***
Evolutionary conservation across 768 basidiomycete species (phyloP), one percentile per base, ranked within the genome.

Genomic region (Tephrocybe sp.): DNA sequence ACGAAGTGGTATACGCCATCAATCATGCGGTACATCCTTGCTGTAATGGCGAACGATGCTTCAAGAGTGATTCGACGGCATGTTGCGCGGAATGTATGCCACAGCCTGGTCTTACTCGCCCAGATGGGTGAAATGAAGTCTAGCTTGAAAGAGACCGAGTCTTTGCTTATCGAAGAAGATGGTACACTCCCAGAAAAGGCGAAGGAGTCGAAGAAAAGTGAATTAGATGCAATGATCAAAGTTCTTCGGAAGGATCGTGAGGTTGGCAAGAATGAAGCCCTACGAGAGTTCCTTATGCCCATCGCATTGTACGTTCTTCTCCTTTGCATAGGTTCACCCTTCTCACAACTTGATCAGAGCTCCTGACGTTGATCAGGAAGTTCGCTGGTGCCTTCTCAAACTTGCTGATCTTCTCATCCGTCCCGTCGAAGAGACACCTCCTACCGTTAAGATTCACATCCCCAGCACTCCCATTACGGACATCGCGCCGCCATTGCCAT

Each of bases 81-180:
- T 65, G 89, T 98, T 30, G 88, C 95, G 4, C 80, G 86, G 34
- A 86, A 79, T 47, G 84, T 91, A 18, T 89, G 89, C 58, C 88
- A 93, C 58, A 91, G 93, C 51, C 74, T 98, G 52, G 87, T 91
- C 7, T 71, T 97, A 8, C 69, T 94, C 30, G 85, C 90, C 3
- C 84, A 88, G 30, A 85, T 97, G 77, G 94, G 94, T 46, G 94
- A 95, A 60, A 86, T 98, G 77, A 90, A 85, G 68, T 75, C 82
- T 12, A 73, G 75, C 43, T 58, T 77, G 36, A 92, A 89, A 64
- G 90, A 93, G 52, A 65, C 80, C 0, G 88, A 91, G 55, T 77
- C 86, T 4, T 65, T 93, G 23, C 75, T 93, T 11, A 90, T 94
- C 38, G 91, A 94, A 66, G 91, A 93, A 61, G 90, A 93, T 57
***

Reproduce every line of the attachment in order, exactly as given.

Evolutionary conservation across 768 basidiomycete species (phyloP), one percentile per base, ranked within the genome.

Genomic region (Tephrocybe sp.): DNA sequence ACGAAGTGGTATACGCCATCAATCATGCGGTACATCCTTGCTGTAATGGCGAACGATGCTTCAAGAGTGATTCGACGGCATGTTGCGCGGAATGTATGCCACAGCCTGGTCTTACTCGCCCAGATGGGTGAAATGAAGTCTAGCTTGAAAGAGACCGAGTCTTTGCTTATCGAAGAAGATGGTACACTCCCAGAAAAGGCGAAGGAGTCGAAGAAAAGTGAATTAGATGCAATGATCAAAGTTCTTCGGAAGGATCGTGAGGTTGGCAAGAATGAAGCCCTACGAGAGTTCCTTATGCCCATCGCATTGTACGTTCTTCTCCTTTGCATAGGTTCACCCTTCTCACAACTTGATCAGAGCTCCTGACGTTGATCAGGAAGTTCGCTGGTGCCTTCTCAAACTTGCTGATCTTCTCATCCGTCCCGTCGAAGAGACACCTCCTACCGTTAAGATTCACATCCCCAGCACTCCCATTACGGACATCGCGCCGCCATTGCCAT

Each of bases 81-180:
- T 65, G 89, T 98, T 30, G 88, C 95, G 4, C 80, G 86, G 34
- A 86, A 79, T 47, G 84, T 91, A 18, T 89, G 89, C 58, C 88
- A 93, C 58, A 91, G 93, C 51, C 74, T 98, G 52, G 87, T 91
- C 7, T 71, T 97, A 8, C 69, T 94, C 30, G 85, C 90, C 3
- C 84, A 88, G 30, A 85, T 97, G 77, G 94, G 94, T 46, G 94
- A 95, A 60, A 86, T 98, G 77, A 90, A 85, G 68, T 75, C 82
- T 12, A 73, G 75, C 43, T 58, T 77, G 36, A 92, A 89, A 64
- G 90, A 93, G 52, A 65, C 80, C 0, G 88, A 91, G 55, T 77
- C 86, T 4, T 65, T 93, G 23, C 75, T 93, T 11, A 90, T 94
- C 38, G 91, A 94, A 66, G 91, A 93, A 61, G 90, A 93, T 57